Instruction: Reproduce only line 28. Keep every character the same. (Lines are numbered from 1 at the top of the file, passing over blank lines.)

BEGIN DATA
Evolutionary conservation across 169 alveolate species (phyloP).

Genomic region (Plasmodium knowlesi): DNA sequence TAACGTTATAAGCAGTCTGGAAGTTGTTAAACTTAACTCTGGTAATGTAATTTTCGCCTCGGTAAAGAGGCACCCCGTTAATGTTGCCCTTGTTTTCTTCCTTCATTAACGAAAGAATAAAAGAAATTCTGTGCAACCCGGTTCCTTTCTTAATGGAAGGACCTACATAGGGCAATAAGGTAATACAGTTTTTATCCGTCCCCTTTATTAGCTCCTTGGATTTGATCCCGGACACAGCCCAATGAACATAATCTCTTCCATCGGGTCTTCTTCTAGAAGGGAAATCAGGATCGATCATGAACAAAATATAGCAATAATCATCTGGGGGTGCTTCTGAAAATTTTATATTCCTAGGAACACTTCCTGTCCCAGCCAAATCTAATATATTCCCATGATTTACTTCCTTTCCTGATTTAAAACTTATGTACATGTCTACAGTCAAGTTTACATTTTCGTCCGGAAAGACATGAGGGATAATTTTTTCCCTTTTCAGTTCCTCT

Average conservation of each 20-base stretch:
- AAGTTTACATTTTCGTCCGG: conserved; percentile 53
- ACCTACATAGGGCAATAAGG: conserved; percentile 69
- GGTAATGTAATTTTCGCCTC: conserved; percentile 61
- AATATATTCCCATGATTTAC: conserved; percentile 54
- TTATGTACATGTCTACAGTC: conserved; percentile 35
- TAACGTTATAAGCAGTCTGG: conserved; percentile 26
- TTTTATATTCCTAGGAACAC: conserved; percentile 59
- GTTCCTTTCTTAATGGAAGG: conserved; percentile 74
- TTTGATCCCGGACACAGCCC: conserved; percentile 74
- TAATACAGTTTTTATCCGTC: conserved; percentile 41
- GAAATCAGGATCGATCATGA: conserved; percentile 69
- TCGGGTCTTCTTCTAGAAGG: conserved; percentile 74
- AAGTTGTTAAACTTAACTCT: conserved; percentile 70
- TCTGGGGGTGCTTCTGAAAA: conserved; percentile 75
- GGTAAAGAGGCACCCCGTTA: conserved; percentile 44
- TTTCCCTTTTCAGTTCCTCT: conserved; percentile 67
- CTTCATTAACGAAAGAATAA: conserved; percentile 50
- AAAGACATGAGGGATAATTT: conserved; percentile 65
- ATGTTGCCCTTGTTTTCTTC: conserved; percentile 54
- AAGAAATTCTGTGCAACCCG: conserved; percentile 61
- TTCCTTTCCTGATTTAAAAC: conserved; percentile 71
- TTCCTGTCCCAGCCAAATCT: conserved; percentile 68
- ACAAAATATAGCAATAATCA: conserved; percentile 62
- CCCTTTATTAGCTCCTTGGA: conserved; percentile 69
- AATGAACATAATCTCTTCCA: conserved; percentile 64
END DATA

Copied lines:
- AATGAACATAATCTCTTCCA: conserved; percentile 64